But what about Bruit noir?  Parmerud may be talking the talk, but does he walk the walk?  Yes, he does… and you don’t have to go much further than the 33-minute opener, “Louder Than Life” to hear it.  The “polyphony” he talks about is brought out in this piece in the way he masterfully layers sound over other sound.

There are lots of moving pieces within “Louder Than Life” but all these pieces are in service to the final goal.  His pallet of raw sound is vast, but Parmerud isn’t just throwing random events against a black canvas.  The piece is split up into 5 movements, and to really appreciate the overarching beauty, I think it’s best listened to in its entirety.  Like Francis Dhomont before him, the whole is greater than the sum of its parts and, when looked at in retrospect… the flow of this piece makes complete sense.

Along the way, the listener will encounter enough surprises, mood shifts, undulating sonic landscapes, (some totally alien while others are as familiar as a symphony orchestra), and especially, some uber dramatic tension build-and-release moments with incredible dynamics.  

When I was a kid, I used to listen to my King Crimson, Yes, and Gentle Giant albums where I would only pay attention to what one instrument was doing.  If I was in a Bruford mood, I would key on the drums, a Fripp mood… the guitar, a Squire mood… the bass, a Minnear mood… the keys, etc.  On “Louder Than Life”, the mind is willing, but the body is weak because Parmerud’s “polyphony” is dialed up to extremely high levels.  You can try, and I have… to key on to some of the perpetually shifting currents of sound objects but, as soon as they appear, they poof off into the mists and the brain needs to reset itself again.  By then you’ve already missed a couple more easter eggs that were already taking root.  This is still a fascinating and rewarding exercise because, experientially, each listen is its own thing. 

Bruit noir is a high recommendation for this piece alone, but the fun continues with “Raw” and “Dark Matter”, the other two works on the album.  “Raw” is a commissioned piece and was created by “the most uncontrollable software synthesizer I have ever encountered”.  Parmerud calls the piece a “composed improvisation” and I thought to myself well, here might be a good test to see if the composer can stay true to his intentions of keeping the “concept, structure, dialectics or poetry” within the music.  In other words, is “Raw” going to come out sounding like the millions of other noodling modular synth pieces I’m starting to get sick of?

Happily, no!  (You probably knew that.)  Parmerud does something here that surprised and impressed me… he uses restraint.  Instead of sounding like some bedroom knob twirling, patch cord shuffling exercise of getting your rocks off with the latest shiny object, the piece is quite reserved, in some spots… sparse.  Not only do we have some bizarre and exotic sounds and structures but there is also a sense of narrative… albeit a strange one, no matter how you look at it.  The “alien-ness” and controlled randomness of “Raw” acts as a great “other” to the more composed and organic “Louder Than Life” but then we come to “Dark Matter”.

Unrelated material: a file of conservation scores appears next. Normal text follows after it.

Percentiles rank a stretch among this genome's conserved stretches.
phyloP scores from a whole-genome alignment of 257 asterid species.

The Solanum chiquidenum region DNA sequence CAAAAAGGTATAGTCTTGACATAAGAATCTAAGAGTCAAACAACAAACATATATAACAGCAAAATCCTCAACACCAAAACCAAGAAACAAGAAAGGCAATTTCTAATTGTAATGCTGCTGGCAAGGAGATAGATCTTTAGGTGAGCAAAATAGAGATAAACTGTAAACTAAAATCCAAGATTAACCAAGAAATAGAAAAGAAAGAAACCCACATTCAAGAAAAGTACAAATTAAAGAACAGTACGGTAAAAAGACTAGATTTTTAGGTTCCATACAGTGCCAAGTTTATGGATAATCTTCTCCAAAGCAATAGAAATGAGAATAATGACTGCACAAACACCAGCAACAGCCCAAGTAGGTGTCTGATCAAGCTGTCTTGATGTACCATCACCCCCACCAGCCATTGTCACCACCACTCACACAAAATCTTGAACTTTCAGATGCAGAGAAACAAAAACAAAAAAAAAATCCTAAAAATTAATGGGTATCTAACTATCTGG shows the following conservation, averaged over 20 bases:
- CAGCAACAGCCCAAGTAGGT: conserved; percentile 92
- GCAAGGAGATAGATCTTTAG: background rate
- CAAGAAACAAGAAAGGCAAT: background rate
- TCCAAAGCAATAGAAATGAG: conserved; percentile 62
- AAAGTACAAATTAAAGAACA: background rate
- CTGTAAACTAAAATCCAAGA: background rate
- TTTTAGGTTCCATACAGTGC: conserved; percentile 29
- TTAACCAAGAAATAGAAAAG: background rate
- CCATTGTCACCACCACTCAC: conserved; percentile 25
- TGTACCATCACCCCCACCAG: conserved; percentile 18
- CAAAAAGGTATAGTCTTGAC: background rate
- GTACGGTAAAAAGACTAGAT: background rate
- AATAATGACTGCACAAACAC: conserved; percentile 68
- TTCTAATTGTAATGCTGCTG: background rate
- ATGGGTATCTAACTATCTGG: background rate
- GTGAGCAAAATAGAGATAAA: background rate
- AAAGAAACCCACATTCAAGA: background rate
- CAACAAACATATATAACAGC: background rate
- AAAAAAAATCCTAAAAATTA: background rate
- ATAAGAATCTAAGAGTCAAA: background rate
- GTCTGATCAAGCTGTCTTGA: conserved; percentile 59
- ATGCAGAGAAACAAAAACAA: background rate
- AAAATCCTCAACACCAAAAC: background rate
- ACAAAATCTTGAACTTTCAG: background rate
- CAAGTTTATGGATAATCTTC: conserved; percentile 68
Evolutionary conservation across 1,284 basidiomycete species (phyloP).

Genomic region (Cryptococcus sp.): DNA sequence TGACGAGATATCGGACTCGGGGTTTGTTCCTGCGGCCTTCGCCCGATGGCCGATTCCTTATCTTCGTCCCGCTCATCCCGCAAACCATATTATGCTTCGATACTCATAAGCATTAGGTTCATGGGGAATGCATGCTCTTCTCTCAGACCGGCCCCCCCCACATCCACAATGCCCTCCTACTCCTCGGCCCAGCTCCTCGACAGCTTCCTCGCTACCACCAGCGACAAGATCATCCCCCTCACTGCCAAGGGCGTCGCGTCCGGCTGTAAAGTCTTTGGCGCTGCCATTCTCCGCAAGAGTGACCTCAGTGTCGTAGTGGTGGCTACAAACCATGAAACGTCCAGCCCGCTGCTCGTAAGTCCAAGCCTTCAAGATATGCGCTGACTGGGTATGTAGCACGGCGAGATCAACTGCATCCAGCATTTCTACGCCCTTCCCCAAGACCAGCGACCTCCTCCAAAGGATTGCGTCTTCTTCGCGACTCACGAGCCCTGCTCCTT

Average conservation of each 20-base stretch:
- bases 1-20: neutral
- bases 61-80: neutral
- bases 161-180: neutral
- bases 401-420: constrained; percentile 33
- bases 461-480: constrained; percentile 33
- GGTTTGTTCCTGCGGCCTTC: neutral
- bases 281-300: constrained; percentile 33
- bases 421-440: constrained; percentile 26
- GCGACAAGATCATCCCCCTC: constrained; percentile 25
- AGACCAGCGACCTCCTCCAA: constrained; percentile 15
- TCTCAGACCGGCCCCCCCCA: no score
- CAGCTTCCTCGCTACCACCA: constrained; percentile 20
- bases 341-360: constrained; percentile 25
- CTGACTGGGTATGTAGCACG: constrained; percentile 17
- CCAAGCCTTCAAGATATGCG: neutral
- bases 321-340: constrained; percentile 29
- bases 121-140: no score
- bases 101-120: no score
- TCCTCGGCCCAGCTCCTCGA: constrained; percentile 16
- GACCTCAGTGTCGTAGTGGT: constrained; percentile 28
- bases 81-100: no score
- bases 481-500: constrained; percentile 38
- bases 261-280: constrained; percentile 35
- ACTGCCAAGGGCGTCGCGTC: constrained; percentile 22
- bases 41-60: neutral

The concept behind “Dark Matter” is compelling, to say the least.  Rather than being about esoteric, alchemical knowledge… the Dark Matter in question is;

… a sonic “ matter ” that we cannot normally hear, but which surrounds us wherever there are electrical appliances. Microwave ovens, cell phones, computers, light bulbs… all emit fields of electromagnetic energy. These fields can be measured, recorded and made audible using special detection devices. The majority of the sounds in the piece are recordings of these sounds.

The first time I visited Australia, my initial reaction was one of familiarity.  Everyone spoke English, had lawns they needed to mow, there were birds flying, insects chirping, strip malls everywhere.  It wasn’t till later that I started to “notice” things.  The grass on those lawns didn’t look like the grass I was familiar with, the birds certainly didn’t look the same, don’t get me started with the insects, and the strip malls had stores that sold things made by companies I’d never heard of.  Well, listening to “Dark Matter” I got that sense of the familiar but, upon further review… and knowing where the sounds are coming from, this is truly a different, unfamiliar type of sound.  And, keeping true to form…  these “different” sounds still manage to flow in a natural manner.  It’s comforting in a way, when the mind doesn’t have to be at odds with the music… it makes the experience that much easier and pleasurable.

“Dark Matter”, like its two other brethren on Bruit noir demonstrates Parmerud’s intent at building a “new kind of spectral harmonic system”.  I think the musical concepts used in all three of these excellent works can be used as jumping-off points for further study and future compositions.  I’m looking forward to more detailed forays into his back catalog to see how he got there but, in the meantime… Bruit noir did an excellent job of connecting with this listener on a multitude of levels.

Mike Eisenberg
Twitter: @bigaudio999

AMN Reviews: The Attic (Amado / Almeida / Govaert) – Love Ghosts (2022; NoBusiness Records)

Free jazz can be a bit like gambling. Sometimes it works out better than others. But given the right amount of skill and discipline, you can thumb the scale to get the odds tipping more in your favor. The Attic, comprising Rodrigo Amado on sax, Gonçalo Almeida on bass, and Onno Govaert on drums, does not need much in the way of luck as they are overflowing with skill and discipline.